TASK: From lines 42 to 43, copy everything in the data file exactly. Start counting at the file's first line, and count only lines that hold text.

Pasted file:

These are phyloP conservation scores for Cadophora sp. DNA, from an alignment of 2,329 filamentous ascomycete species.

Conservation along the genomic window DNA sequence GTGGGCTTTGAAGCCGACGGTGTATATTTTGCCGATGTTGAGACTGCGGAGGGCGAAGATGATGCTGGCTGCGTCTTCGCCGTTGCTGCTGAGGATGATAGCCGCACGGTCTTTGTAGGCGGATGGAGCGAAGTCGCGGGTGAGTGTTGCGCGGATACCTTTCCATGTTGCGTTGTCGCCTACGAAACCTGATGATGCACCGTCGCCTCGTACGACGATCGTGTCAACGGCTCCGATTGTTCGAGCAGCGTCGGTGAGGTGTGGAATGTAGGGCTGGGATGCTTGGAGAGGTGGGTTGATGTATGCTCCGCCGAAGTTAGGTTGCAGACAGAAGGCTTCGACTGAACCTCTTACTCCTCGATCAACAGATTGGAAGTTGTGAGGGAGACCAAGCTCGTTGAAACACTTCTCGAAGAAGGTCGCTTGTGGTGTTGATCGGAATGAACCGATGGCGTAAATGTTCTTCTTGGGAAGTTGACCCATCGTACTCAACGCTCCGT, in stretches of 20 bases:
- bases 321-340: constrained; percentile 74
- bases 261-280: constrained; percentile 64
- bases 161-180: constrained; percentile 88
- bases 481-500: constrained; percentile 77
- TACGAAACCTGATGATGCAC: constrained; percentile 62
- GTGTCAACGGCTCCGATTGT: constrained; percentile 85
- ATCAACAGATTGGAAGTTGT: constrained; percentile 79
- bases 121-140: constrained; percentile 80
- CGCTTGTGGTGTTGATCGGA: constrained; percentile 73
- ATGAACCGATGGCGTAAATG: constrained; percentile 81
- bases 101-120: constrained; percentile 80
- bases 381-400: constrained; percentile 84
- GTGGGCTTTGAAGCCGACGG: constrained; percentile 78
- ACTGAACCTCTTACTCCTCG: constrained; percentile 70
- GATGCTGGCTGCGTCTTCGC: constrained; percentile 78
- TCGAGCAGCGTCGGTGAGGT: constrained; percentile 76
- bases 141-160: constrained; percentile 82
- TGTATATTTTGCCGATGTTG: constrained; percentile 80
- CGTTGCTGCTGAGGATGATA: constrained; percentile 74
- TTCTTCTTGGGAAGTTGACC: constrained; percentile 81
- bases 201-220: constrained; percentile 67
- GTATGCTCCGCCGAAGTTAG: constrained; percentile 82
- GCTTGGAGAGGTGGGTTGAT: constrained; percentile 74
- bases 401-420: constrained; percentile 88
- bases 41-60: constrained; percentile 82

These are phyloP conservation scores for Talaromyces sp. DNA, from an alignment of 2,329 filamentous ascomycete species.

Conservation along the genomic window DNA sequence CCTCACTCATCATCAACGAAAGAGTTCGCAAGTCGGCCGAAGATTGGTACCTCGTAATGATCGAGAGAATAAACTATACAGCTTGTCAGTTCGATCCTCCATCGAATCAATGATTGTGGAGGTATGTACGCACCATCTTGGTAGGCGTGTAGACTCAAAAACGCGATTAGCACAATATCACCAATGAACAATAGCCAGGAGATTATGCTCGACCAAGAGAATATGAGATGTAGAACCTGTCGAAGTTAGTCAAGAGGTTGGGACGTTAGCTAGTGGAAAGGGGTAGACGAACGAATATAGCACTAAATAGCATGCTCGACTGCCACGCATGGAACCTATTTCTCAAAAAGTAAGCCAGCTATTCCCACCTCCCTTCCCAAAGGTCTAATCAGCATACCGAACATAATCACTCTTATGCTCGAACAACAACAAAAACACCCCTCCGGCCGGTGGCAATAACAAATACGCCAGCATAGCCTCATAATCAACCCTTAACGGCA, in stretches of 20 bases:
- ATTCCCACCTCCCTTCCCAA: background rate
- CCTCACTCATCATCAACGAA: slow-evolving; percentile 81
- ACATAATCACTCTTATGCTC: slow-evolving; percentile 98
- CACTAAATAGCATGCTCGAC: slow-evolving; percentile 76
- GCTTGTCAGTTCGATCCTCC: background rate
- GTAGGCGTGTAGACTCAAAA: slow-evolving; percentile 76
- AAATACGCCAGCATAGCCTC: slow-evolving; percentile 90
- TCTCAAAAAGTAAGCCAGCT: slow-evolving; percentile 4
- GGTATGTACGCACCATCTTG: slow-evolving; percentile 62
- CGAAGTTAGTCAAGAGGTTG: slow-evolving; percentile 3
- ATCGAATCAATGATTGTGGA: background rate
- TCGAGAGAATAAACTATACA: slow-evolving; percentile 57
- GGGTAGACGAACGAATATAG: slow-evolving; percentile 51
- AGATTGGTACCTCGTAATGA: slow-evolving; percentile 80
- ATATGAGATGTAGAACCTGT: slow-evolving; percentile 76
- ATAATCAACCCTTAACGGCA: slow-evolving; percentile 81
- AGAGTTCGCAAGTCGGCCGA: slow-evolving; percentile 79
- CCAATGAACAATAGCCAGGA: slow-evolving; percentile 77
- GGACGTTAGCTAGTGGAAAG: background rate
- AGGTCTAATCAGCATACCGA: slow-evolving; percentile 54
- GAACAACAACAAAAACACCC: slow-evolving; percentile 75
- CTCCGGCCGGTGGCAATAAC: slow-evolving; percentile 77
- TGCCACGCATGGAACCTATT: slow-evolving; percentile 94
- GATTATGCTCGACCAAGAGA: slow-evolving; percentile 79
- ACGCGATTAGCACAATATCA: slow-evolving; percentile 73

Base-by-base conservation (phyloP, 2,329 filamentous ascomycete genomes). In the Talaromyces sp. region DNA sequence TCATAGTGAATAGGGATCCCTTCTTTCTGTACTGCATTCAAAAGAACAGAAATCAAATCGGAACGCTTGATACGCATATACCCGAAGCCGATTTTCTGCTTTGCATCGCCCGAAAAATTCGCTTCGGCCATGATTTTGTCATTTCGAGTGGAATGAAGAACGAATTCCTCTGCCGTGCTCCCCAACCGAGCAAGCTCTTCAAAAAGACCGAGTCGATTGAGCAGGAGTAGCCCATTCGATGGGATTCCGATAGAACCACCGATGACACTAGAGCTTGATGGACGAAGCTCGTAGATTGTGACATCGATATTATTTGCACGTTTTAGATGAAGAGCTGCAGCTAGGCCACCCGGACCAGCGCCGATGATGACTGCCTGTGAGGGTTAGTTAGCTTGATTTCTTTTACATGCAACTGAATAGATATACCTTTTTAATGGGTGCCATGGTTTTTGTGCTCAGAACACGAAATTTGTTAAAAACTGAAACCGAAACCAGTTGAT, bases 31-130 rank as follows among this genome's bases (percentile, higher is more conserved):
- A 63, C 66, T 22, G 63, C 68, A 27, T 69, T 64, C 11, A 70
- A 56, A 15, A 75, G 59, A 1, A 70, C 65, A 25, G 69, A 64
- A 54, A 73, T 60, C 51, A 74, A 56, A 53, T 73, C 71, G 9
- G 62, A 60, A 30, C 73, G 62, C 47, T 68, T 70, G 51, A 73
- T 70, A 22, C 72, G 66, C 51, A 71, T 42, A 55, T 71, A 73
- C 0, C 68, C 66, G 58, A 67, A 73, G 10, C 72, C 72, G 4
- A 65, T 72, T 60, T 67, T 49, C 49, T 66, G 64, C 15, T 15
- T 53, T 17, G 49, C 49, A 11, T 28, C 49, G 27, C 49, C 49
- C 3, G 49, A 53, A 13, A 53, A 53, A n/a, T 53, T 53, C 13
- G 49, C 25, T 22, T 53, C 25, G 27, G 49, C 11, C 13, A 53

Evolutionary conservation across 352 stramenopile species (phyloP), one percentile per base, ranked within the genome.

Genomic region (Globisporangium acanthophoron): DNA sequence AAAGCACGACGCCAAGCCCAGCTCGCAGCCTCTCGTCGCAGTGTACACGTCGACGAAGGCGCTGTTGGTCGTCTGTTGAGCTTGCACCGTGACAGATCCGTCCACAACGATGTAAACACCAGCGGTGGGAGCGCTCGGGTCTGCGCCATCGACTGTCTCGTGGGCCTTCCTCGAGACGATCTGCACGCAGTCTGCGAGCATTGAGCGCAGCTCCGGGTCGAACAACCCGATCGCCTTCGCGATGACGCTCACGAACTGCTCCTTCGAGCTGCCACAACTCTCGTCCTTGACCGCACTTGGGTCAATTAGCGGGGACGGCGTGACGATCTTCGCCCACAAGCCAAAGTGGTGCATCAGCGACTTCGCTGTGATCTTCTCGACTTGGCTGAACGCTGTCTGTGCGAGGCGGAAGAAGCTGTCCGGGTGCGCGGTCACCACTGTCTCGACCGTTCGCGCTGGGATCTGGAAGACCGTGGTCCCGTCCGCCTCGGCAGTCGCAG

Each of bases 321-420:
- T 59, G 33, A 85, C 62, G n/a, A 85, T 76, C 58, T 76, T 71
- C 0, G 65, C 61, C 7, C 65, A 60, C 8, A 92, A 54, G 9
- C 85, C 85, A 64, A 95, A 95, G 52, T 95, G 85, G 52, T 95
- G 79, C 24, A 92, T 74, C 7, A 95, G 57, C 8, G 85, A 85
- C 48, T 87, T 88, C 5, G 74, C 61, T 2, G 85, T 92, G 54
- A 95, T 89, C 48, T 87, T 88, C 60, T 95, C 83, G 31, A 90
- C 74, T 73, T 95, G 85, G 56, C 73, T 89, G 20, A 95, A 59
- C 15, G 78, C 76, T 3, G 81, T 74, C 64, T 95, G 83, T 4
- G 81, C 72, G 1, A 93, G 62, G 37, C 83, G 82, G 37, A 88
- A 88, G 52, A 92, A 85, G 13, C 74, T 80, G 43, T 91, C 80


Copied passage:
- GGGTAGACGAACGAATATAG: slow-evolving; percentile 51
- AGATTGGTACCTCGTAATGA: slow-evolving; percentile 80